One of the many things I look forward to every Fall is all the different varieties of squash. I am a self proclaimed squash whore. Don’t judge me. It’s a sickness, a sickness I say! I don’t recall us ever having squash when I was a kid (though back then, I highly doubt there were many to choose from ANYWAY; probably acorn and that was about it.), it was something I got pulled into trying about a decade ago. How? The sheer prettiness of the vegetable. Acorn squash with their shades of green and orange, Butternut, but especially my two favorites, Delicatas and Sweet Dumpling Squash. Those two are just so pretty to look at that you can’t help but want to eat them. I love them best with just butter and salt (we totally won’t talk about how much butter I use), but Winter squashes are also so darn good used in recipes.
I also have a thing for stuffing. It’s one of the dishes on Thanksgiving that I pig out on. So I decided to mesh two of my favorites into one. I’d seen stuffed squash before, but I had no interest in one with feta and llama toes or one with calcified dinosaur eggs and balsamic covered hickory nuts. I wanted something a bit more traditional but with a twist. So I went back to the fruit I have already called underappreciated; the pear. They are so delicious this time of year but they get ignored in favor of apples and pumpkins!Â We need to start a Facebook page for pear lovers! #pearloversunite Or…erhmmm, something like that.
So I stuffed a big meaty sweet dumpling squash with a buttery, crispy mix of sage sausage, chopped pears, dried cranberries and roasted/salted pepitas. Those, with some cubed French bread (use whatever bread makes you happy) and seasonings (including cinnamon, which added a wonderful Fall note to the filling) made this into a fantastic light meal. It makes a lot of filling, enough for two large squash (4 people), so if you don’t need that much, feel free to freeze the rest in a air tight container or just make the rest in ramekins. I did that because my husband, weirdo that he is, doesn’t care for squash. He loved the stuffing, however.
You know the drill… :-)Â This recipe is so open to variations, so play around with it to make it yours
Squash Stuffed With Sausage, Pears And Cranberries
- 2 Winter squash, cut in half and seeds discarded (I used Sweet Dumpling. You do you. This would be good in a Delicata, an Acorn, you name it.)
- 1 lb roll breakfast sausage (I used sage. If you like spicy, sub in a hot sausage)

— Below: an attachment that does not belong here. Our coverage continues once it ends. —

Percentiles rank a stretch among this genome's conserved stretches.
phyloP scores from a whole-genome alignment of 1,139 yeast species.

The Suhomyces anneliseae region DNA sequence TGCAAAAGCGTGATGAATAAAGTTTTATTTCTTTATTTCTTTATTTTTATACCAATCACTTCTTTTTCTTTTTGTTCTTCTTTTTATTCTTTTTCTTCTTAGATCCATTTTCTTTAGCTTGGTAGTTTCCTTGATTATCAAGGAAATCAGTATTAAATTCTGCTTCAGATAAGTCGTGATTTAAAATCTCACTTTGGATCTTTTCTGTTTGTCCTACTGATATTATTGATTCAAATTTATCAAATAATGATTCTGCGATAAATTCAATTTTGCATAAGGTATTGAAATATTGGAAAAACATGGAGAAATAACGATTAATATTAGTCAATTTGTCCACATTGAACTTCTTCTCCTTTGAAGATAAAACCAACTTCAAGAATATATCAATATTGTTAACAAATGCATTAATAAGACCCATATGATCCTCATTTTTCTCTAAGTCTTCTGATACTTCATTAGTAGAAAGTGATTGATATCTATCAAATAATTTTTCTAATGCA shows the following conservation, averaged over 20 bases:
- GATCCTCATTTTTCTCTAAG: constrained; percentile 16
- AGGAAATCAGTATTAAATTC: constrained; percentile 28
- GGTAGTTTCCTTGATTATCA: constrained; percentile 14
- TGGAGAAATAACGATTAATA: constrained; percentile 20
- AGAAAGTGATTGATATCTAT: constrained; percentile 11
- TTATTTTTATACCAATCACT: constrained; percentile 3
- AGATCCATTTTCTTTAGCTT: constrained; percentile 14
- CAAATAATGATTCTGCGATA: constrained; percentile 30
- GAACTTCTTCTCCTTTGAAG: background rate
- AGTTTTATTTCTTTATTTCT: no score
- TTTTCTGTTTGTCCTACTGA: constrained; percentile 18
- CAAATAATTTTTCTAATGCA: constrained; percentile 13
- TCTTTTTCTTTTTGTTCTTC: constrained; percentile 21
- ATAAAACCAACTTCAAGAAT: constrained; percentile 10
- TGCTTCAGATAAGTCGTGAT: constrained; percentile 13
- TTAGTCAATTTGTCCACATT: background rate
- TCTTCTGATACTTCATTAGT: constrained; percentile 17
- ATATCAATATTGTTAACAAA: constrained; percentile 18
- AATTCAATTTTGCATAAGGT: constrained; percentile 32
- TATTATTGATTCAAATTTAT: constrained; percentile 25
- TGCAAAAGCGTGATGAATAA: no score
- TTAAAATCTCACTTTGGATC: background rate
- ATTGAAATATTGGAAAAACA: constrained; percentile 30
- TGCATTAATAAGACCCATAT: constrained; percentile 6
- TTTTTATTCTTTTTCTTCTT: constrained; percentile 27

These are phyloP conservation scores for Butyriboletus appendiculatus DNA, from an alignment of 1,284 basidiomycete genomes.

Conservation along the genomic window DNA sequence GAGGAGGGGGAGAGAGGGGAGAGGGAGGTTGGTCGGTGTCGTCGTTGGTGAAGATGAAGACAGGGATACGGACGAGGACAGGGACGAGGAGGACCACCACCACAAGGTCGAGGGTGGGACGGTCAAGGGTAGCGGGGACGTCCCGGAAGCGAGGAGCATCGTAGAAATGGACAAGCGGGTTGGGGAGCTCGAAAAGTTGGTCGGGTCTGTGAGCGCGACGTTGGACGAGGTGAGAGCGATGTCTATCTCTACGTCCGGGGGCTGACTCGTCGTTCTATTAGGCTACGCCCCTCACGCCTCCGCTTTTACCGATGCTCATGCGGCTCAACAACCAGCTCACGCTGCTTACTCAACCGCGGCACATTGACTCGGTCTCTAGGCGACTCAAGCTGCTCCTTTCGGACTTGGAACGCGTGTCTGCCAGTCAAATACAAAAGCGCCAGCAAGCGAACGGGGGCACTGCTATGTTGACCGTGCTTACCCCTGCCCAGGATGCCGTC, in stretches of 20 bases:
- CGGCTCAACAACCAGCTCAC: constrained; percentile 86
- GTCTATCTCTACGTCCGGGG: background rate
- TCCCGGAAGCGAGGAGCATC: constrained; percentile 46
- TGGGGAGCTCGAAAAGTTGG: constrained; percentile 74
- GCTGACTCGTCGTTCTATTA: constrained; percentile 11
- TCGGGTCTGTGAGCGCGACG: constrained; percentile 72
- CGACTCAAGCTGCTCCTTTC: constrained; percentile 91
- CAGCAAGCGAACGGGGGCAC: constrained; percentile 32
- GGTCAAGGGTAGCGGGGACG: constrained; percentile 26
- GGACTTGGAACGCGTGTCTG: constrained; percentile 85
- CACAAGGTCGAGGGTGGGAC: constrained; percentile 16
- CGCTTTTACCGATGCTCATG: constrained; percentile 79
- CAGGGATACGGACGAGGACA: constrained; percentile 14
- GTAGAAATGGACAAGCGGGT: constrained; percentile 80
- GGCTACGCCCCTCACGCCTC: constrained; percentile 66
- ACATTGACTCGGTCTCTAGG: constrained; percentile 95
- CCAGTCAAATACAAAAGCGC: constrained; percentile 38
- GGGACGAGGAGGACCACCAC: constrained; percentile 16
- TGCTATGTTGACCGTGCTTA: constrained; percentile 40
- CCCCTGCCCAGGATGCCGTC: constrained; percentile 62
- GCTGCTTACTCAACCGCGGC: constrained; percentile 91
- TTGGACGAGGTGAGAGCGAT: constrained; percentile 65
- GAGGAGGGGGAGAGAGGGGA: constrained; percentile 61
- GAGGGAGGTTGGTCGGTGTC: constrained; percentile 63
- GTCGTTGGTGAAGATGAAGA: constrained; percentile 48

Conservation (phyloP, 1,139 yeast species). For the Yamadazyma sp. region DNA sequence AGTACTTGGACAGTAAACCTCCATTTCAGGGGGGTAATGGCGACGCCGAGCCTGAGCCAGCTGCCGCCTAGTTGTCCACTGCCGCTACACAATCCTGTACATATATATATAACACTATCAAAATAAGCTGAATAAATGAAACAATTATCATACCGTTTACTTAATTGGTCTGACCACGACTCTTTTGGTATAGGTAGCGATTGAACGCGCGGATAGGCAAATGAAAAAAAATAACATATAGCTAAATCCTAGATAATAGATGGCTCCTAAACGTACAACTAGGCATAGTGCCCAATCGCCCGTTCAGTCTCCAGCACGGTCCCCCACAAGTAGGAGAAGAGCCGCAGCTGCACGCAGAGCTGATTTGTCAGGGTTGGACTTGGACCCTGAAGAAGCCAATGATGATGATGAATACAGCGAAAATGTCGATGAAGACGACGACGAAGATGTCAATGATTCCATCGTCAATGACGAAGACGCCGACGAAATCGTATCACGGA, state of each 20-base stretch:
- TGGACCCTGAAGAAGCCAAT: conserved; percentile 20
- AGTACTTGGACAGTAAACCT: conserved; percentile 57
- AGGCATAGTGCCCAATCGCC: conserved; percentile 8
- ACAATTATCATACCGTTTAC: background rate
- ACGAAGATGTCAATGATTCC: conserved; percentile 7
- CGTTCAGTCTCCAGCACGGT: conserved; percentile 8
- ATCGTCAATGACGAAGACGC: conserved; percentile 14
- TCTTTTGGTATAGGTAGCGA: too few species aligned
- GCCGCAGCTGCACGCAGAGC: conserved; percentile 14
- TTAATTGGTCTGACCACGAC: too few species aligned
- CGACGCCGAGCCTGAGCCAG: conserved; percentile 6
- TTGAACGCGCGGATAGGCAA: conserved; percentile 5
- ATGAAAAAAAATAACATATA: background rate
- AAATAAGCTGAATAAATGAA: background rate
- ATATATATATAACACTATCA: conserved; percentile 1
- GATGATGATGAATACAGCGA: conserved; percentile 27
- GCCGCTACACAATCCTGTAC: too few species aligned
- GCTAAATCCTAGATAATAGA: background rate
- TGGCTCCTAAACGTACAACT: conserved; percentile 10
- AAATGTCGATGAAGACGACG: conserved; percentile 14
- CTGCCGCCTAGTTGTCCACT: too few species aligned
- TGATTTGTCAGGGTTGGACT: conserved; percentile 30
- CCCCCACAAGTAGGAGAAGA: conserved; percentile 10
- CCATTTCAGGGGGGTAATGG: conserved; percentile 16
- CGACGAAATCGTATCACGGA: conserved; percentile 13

- 1/2 cup (1 stick) unsalted butter
- 1 cup chopped onions
- 3/4 cup chopped celery
- 1 1/4 cup chopped pears (cored, but don’t sweat it about the peel)
- 2/3 cup dried cranberries
- 1/2 cup roasted and salted pepitas
- 8 to 10 ounces cubed bread (use your favorite; I used French, but you could use Ciabatta if you want more texture, a sourdough would work well, or even the bagged cubes)
- 1 14 oz can good quality chicken broth (you may not use it all; depends on how wet you like your stuffing)
- 1-1 1/2 teaspoons ground sage
- 1/4 teaspoon ground cinnamon
- 1 teaspoon salt
- Black pepper to taste
- Preheat the oven to 350. After scooping the seeds out of the squash, cut a small slice off the bottom side of each half. This simply enables it to sit upright in the pan without toppling over. Lightly butter or oil all over, inside and out, of each squash half
- Using a large pan, break up the sausage and cook until well browned. Scoop out the sausage and set aside. Without draining the fat, add in the onions and celery and cook over low heat until softened. Add the sausage back in and stir well.
- Add in the pears, cranberries and pepitas along with the butter and half of the chicken broth and stir just until the butter melts.
- Toss in the bread; stir well.Â Add in the sage, cinnamon, salt and pepper. Stir to combine and give it a taste for seasoning. Add more broth if you want it moister. Add a touch more sage if it needs it, more salt, what have you.
- Spoon the stuffing into the squash, packing it down firmly. As I mentioned in the post, if you aren’t using it all in squash, you can either freeze the extra in a tightly covered container or bake the extra in greased ramekins.
- Bake at 350 until a fork easily pierces the side of each squash half. If the stuffing is getting too brown for your tastes (I like it nice and crispy, myself), cover the squash with foil.
- When done, feel free to shove a pat of butter down in the middle of the stuffing. I won’t judge.
- Serve; enjoy. I love to scoop a little of the squash into every bite of stuffing; others like to mix it all together. No matter how you choose to enjoy it, it will be delicious!
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